The beast began heading towards the hill, swinging its great head back and forth as it sought to spot the supposedly wounded animal. The Finn licked his lips. Placing his left hand upon the trunk of the tree and extending his thumb he rested the barrel of his rifle and took aim. It was a remarkably sturdy shooting rest. His body and brain became flooded with ice-water as his shooting instincts took over. He placed the brass bead of the front sight onto the barrel-chest of the jakura where he knew the vulnerable heart and lungs were. It was an awkward angle, but he knew that his hardened 56 caliber bullets would find their mark. They always did.

The rifle cracked like a peal of thunder. Five hundred grains of hardened lead slammed into the jakura's torso, bullying through muscles and ribs and boring through the blood-filled organs inside. The animal staggered and let loose a terrific roar of surprise and pain. The head swung around, searching for the source of its torment. Ansgar worked the action of his rifle and sent another bullet crashing into it. Blood oozed from the pair of thumb-sized holes in its chest, less than a hand's breadth apart. Shrieking with pain the bull-headed beast whirled around and thundered back into the safety of the thicket. A third bullet followed it, striking it at the base of the tail.

And then it was gone, swallowed up by the thick tangle. Ansgar ejected the spent shell and began feeding fresh rounds through the loading gate. All his shots hit home, but it looked like this jakura wouldn't be going down so easily. Some dragons had astonishing vitality. But that made it all the more fun. He sat for a minute, thinking over his options. Ideally he would wait for the blood loss to do its work. His bullets had cut deep and it would inevitably die from its wounds. But that might take hours. Dragons bled slowly. Besides, waiting wasn't as sporting.

No, he would follow it up. It was dangerous to go into such close quarters after a wounded animal, where it could rush him from only a few yards away, but that was part of the appeal. Facing a deadly predator on its own terms? The thought made Ansgar's skin tingle. He slunk down the slope of the hill, the butt of the rifle tight against his shoulder as he watched the fringe of the thicket. The wind was still in his favor. At forty yards he halted, rifle at the ready. At any moment he expected the horned devil to burst from the foliage. But it didn't. He gave a shout, hoping to coax the animal into charging and giving him a clear shot.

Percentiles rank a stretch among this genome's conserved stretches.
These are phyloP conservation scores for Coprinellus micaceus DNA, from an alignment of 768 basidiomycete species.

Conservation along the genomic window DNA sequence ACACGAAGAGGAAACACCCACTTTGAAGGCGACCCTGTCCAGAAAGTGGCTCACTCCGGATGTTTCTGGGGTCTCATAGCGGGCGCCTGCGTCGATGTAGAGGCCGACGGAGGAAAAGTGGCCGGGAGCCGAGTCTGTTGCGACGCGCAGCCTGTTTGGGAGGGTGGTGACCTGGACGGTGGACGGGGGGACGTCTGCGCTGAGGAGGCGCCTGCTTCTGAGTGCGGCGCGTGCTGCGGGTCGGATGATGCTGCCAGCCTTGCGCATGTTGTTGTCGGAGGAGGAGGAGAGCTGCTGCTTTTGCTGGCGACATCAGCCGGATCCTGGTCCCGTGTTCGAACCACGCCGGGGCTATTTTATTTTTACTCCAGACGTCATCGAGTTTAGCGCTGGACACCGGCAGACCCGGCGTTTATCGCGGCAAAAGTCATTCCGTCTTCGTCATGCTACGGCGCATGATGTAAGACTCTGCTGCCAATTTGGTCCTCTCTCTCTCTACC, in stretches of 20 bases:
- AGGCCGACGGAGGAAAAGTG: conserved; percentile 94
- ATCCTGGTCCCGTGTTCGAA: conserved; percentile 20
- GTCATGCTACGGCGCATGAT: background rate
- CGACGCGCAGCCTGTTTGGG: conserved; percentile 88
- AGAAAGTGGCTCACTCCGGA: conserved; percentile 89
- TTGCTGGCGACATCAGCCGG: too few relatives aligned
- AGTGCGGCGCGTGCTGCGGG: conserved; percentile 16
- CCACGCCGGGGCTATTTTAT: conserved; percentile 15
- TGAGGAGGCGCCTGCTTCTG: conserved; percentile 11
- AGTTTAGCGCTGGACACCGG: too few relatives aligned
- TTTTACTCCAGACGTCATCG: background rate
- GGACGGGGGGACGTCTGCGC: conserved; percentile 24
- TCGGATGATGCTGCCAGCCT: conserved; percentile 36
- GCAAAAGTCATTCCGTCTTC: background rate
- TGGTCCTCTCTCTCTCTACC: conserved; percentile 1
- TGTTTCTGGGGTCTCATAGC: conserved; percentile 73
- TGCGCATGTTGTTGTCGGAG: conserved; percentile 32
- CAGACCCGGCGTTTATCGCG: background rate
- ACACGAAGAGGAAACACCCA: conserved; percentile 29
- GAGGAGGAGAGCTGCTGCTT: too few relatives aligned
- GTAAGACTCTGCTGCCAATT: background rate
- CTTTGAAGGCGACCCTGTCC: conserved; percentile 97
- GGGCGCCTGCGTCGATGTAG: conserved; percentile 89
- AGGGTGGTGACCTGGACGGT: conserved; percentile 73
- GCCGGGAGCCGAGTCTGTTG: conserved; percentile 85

Still nothing.

The hunter grunted in mild surprise. Horned jakuras were prone to blindly charging threats. Perhaps it didn't see him, but surely it had heard him. Had it bled out already? Or was it hiding ? His keen hazel eyes struggled to penetrate the woven branches and leaves before him. He couldn't see anything. He then began to follow the blood trail inside.

Ansgar weaved his way through the grabbing branches, moving as silently as a wraith. His eyes continued to fall upon the ruby droplets. Oh yes, it was hard it. At any moment he expected to come upon its lifeless body. Then the wind shifted. Instead of blowing into his face, it now came at his back, blowing his scent forward.

A bone-chilling roar rocked the air as the jakura began thundering towards the hunter. Its muscular legs propelled it with irresistible force, the blunt snout held down as if it intended to gore the hunter. It was only eight yards away, tearing through the foliage. Instinct took over. Ansgar's rifle seemed to raise of its own accord. The brass bead settled upon the serpentine neck, seeking the throat. The gun snapped. A blue-edged hole suddenly appeared in the animal's windpipe. A strangled wail of agony oozed from its mouth, staggering and losing its forward momentum.

The silver barrel swung downwards and lined up with the knee. Another crack and a fat bullet annihilated the jakura's kneecap. Like a tree it began to topple forward. Ansgar dove and rolled out of the way as the horned head thudded where he had been crouching. Droplets of blood spattered on his back. The Finn spun around and pumped another round into the writhing creature's skull, just below the eye. The head bucked under the impact. Chunks of red mixed with white sprinkled across the foliage, but the beast moved no more.

With a gurgle it lay still. It's reptilian eyes glazed over and stared without seeing. Ansgar took slow steady breaths, still watching the animal, unblinking. Dragons died slow. The scars on his wrist had taught him a long time ago to be cautious even with dead dragons. He worked the action of his rifle and put one last round in the neck where he knew the spine lay, severing it. A spasm rolled through the hulk. The muscles quivered violently and then went still. One of the tiny arms vibrated as death reflexes kicked in.

The hunter's heart began to slow its war-drum beat until it returned to normal. He calmly began reloading his gun. One never knew if another predator might show up. He then drew his hunting knife and set to work skinning his latest kill. It was time to add another trophy to his already heavy necklace.